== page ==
Guzman v. Wells Fargo

Wells Fargo Agrees to Accept Relay Calls from Deaf and Hard of Hearing Customers Last Updated July 16th, 2012 Status:

It is essential that all consumers have the ability to conduct business matters with companies by phone. In order for deaf and hard of hearing consumers to communicate with companies, they must use a relay calling service that involves an interpreter who facilitates communication between the consumer and business representative.

In 2009, DRA investigated complaints from deaf customers that Wells Fargo refused to accept their relay service calls. DRA approached Wells Fargo with this problem and offered solutions for how it could integrate the acceptance of relay calls into its telecommunications policies.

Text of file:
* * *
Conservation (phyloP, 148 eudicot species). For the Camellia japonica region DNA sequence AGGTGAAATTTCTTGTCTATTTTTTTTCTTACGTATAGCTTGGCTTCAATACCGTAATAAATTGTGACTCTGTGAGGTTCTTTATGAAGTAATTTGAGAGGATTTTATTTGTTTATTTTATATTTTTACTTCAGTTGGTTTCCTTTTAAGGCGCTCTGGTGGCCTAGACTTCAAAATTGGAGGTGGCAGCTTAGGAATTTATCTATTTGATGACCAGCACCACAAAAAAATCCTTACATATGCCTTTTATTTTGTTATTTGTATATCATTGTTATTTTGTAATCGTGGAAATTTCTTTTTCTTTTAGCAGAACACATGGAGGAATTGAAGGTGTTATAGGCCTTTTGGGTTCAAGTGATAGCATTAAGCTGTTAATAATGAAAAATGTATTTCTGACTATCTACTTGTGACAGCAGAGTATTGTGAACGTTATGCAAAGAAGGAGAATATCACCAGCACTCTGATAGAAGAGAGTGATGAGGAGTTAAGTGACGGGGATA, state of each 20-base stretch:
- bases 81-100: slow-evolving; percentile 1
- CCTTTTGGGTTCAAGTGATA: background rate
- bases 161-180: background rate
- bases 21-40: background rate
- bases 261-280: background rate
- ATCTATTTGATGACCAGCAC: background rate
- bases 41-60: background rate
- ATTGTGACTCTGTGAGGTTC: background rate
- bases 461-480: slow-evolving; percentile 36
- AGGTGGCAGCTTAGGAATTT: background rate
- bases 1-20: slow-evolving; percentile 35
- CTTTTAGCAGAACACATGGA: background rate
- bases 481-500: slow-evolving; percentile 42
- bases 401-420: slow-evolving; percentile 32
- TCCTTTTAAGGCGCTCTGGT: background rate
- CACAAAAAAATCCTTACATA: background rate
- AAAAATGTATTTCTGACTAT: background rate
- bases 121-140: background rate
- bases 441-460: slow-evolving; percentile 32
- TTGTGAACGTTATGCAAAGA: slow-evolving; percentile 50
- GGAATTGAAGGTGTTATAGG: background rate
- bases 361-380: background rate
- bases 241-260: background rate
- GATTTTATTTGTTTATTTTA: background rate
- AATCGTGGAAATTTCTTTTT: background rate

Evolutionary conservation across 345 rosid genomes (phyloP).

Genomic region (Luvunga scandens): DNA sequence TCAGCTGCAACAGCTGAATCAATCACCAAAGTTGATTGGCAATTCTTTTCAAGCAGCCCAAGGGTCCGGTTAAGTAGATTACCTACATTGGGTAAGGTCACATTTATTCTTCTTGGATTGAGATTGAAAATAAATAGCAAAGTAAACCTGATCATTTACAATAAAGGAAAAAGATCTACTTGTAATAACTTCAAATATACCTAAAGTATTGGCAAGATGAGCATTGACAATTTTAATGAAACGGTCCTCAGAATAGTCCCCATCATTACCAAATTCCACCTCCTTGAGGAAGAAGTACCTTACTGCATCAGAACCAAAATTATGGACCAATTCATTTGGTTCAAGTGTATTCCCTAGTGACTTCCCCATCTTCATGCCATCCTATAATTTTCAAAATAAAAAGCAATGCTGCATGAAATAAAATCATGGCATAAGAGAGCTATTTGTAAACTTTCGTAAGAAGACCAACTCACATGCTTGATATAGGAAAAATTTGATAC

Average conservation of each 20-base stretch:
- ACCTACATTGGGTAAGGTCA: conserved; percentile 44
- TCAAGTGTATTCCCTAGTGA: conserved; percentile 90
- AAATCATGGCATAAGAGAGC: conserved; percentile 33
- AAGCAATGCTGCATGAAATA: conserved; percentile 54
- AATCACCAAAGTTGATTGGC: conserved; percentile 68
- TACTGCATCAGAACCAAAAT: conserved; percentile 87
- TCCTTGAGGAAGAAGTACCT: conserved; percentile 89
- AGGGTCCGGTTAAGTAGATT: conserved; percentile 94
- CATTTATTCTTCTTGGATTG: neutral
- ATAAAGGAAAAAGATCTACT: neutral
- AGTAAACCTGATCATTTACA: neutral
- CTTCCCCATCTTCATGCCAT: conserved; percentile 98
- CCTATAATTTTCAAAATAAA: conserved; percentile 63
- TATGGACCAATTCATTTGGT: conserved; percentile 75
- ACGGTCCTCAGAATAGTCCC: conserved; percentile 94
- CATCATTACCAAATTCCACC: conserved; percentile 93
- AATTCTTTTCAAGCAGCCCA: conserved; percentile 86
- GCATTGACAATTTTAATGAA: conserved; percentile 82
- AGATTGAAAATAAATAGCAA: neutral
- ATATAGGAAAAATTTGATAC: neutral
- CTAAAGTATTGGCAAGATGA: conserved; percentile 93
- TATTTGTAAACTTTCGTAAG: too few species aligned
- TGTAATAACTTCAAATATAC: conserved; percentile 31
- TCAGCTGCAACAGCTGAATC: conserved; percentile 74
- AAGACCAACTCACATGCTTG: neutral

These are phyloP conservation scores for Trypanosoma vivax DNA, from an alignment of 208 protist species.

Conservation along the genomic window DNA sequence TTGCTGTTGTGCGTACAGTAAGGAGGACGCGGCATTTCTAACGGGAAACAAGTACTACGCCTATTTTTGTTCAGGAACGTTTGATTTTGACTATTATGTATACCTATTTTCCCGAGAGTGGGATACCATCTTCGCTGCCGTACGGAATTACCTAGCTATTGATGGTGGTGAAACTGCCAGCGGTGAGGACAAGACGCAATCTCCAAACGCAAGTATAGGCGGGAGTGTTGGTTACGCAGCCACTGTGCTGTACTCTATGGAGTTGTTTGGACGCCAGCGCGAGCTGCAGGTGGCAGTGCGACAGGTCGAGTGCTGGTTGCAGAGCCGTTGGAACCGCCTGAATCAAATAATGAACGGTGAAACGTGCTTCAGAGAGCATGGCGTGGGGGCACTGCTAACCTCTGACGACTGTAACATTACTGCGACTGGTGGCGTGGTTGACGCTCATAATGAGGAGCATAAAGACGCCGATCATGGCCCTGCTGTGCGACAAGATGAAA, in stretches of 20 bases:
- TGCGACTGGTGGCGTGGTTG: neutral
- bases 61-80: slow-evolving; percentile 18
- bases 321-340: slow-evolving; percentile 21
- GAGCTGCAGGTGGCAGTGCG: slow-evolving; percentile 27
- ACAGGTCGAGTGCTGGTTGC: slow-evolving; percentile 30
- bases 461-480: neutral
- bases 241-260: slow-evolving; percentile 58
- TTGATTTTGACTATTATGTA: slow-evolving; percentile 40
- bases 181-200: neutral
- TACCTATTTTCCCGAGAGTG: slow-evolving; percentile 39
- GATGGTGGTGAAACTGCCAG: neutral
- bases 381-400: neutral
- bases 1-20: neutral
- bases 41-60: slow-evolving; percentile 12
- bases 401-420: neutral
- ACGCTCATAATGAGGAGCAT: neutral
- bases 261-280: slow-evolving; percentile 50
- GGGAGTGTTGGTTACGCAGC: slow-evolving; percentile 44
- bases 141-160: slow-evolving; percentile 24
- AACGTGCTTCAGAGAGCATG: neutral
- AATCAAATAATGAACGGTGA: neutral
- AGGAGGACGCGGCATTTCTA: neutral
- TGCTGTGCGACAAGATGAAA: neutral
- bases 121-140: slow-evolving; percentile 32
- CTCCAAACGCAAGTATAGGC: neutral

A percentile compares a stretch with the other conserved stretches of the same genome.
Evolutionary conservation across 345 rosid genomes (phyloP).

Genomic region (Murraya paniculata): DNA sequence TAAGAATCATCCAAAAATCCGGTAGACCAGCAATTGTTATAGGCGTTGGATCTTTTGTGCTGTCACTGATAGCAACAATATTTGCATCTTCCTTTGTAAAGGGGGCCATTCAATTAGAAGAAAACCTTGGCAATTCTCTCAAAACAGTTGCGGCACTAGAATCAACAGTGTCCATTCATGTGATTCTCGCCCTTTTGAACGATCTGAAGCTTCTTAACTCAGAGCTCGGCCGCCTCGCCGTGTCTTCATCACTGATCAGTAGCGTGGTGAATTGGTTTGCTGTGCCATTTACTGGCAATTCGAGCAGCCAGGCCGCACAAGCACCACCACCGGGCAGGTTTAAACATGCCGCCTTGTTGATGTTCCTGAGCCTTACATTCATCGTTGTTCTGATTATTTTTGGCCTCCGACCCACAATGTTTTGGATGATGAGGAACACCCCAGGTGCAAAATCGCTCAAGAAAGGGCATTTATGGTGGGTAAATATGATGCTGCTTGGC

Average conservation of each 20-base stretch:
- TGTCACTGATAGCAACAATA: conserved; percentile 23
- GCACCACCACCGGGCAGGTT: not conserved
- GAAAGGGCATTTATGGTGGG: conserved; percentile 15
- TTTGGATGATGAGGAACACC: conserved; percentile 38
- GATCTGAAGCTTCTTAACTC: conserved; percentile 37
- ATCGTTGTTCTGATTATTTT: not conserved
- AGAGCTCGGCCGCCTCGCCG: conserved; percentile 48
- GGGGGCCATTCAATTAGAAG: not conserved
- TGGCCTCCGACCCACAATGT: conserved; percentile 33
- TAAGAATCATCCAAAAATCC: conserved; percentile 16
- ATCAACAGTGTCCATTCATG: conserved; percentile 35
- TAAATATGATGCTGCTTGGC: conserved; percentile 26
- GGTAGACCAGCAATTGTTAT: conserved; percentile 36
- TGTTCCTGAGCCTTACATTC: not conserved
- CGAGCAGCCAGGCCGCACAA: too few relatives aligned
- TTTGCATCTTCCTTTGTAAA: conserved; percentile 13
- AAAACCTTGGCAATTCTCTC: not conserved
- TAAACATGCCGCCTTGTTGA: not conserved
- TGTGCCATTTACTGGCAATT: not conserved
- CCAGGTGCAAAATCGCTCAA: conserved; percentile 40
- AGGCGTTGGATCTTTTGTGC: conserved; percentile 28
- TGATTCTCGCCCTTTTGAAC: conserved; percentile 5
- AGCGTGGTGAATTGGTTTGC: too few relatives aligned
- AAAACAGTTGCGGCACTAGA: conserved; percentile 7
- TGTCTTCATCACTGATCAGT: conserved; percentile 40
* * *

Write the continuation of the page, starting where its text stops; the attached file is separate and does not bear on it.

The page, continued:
In January of 2011, DRA and Wells Fargo reached an agreement. Wells Fargo agreed to accept relay calls and train its staff to properly respond to these calls. It can now provide deaf and hard of hearing customers with the same level of service by phone that it provides to its hearing customers.

DRA has worked with attorneys in other parts of the country who are now using this plan as a model to improve the acceptance of relay calls by many types of businesses nationwide.

Disability: Case Area: ,